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What is a Compound Microscope?

written by: Leigh A. Zaykoski•edited by: Leigh A. Zaykoski•updated: 3/22/2011

What is a compound microscope? In simple terms, a compound microscope is a high-power microscope that offers greater magnification than a low-power microscope. Learn more about the compound microscope and its parts to better understand its use in medical science.

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    Basic Parts

    The structure of a compound microscope consists of the head, base and arm. The head contains the optical parts used for magnification. The base contains the lighting for the microscope and also supports the microscope. The arm supports the head of the microscope and makes it easy to carry this piece of equipment.

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    Optical Parts

    The microscope contains a number of optical parts, which allow for the magnification and visualization of slides. The eyepiece is what you look through to see your slide. This eyepiece usually has a magnifying power of 10X, but some eyepieces have magnifying powers of 5X to 30X.

    Objective lenses range from 4X to 100X and are the primary optical lenses on this piece of equipment. The eyepiece tube holds the eyepieces in place. If the microscope has a binocular head, it may also contain an adjustment ring that makes it easier for people with inconsistencies in eyesight to use the equipment. The nosepiece contains the objective lenses, which are mounted on a rotating part. This allows the user to select different objectives.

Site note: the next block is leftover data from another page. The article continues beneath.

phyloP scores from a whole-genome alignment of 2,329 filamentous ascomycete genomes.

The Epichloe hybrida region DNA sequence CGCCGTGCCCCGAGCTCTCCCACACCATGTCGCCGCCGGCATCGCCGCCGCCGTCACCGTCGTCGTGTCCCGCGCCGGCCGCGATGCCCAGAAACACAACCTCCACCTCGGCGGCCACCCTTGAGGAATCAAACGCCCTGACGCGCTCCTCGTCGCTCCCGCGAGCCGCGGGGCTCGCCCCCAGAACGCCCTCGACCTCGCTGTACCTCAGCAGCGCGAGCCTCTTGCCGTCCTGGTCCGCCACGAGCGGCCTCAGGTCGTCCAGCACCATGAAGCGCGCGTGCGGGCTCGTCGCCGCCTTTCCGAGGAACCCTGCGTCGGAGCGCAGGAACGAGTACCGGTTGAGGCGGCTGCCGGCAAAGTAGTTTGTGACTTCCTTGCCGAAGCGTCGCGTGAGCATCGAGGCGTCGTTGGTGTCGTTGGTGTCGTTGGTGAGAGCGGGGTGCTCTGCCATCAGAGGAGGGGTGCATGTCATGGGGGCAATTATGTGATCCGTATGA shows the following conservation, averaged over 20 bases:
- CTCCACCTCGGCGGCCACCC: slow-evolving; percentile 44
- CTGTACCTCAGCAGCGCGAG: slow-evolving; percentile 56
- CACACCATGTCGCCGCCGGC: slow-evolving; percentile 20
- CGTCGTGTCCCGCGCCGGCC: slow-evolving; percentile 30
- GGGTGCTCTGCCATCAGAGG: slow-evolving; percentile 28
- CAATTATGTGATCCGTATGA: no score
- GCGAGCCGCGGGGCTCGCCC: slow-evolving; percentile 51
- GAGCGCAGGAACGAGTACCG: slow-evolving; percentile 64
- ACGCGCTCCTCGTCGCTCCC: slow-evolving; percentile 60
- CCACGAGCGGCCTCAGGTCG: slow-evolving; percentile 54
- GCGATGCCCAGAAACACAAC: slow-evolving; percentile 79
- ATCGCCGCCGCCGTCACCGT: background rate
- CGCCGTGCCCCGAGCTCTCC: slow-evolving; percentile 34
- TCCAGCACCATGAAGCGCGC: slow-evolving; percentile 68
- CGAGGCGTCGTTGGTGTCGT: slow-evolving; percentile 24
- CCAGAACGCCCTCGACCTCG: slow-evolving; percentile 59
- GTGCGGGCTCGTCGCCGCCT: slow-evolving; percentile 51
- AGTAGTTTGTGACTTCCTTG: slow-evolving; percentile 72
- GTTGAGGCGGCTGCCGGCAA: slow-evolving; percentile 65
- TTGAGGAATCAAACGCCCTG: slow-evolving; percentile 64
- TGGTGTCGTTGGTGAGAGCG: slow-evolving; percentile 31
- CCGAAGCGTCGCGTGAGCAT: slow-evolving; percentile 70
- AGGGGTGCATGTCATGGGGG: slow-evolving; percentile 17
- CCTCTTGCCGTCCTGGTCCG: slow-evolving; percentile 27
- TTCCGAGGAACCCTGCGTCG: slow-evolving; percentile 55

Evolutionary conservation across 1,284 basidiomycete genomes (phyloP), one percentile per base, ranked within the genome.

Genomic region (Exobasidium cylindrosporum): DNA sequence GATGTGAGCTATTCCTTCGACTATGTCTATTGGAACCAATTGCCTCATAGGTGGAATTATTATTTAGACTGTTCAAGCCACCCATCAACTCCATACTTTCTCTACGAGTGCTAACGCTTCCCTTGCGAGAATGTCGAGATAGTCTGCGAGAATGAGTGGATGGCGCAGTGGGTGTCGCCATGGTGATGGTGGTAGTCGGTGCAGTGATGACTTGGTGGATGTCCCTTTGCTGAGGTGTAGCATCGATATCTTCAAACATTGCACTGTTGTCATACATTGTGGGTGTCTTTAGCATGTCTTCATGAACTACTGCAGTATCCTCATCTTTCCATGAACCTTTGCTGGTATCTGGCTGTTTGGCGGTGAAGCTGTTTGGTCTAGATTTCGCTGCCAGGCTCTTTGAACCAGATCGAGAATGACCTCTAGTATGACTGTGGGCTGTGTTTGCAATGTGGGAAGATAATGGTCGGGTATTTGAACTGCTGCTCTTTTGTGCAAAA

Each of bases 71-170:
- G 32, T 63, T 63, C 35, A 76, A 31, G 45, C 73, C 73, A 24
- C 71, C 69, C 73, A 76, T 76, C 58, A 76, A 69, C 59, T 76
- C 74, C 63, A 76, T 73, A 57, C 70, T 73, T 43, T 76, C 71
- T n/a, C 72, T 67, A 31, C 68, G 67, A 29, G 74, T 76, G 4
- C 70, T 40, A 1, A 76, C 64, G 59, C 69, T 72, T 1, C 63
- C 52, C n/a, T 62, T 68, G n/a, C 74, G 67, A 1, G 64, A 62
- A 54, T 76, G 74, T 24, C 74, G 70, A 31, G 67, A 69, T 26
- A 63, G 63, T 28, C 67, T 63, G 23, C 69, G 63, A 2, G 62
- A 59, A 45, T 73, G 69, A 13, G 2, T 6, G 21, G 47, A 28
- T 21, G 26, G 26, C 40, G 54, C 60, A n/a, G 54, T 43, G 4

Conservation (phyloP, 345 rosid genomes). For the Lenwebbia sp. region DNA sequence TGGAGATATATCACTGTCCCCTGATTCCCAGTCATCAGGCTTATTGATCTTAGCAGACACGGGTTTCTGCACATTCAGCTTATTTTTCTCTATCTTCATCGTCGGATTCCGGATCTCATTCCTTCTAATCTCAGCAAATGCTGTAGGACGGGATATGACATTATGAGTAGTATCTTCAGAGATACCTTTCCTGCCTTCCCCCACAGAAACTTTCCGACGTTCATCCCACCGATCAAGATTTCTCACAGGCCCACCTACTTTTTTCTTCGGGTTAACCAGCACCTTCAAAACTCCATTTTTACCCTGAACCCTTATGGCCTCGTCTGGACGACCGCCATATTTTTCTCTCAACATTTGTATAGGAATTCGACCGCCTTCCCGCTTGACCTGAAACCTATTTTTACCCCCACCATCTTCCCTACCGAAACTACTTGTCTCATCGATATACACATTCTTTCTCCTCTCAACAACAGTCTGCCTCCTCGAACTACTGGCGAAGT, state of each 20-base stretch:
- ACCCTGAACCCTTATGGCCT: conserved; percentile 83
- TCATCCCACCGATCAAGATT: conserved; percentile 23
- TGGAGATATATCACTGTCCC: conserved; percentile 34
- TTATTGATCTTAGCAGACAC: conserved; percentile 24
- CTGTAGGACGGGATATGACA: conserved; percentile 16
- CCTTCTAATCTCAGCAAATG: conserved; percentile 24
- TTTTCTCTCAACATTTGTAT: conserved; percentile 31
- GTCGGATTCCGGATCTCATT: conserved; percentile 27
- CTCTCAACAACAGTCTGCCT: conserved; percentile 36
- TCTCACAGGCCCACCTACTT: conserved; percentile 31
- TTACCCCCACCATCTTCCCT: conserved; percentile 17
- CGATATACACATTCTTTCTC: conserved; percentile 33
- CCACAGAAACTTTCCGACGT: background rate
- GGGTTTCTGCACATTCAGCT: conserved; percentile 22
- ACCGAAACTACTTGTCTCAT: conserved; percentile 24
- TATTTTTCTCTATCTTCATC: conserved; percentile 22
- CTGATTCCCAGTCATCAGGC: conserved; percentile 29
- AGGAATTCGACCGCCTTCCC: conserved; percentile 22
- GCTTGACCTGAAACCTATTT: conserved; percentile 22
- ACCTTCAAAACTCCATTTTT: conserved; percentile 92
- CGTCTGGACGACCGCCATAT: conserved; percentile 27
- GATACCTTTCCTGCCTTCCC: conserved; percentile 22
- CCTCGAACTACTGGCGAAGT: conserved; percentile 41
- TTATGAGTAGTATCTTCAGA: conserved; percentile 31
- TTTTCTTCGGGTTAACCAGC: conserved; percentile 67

Focus knobs allow the user to focus the microscope properly. Some microscopes have separate fine focus and coarse focus knobs. Other models have coaxial knobs, which are the two knobs mounted on the same axis. Coaxial knobs make it easier for the viewer to focus the microscope since only one knob is needed. When using a microscope, you place the specimen on a stage. Some microscopes have a mechanical stage, which allows for very minute slide movements. If the microscope does not have a mechanical stage, it also has stage clips that allow the user to move a slide manually. The illuminator contains the lighting for the microscope.

    The iris diaphragm regulates the amount of light that reaches a slide. This part works with the condenser, which collects the light from the illuminator. Both parts help to control the focus and amount of light applied to the slide.

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    Medical Science Uses

    So, what is a compound microscope used for in medical science? Laboratory analysis, physicians, infection control specialists, pathologists and researchers use the compound microscope to view cells and tissue specimens. This allows them to diagnose infections, identify the presence of cancer, monitor the treatment of diseases and identify abnormal levels of electrolytes, blood cells and toxins in the blood. Looking at cells and tissues under a compound microscope also allows researchers to develop new drugs and treatments for diseases. Researchers can look at specimens to determine the effects of drugs on cancer cells, infections and other medical conditions. This type of microscope also has use in forensic science and criminal analysis, as it allows investigators to magnify specimens taken from crime scenes.

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    Lab Essentials: Compound Microscopies Compound Microscope Parts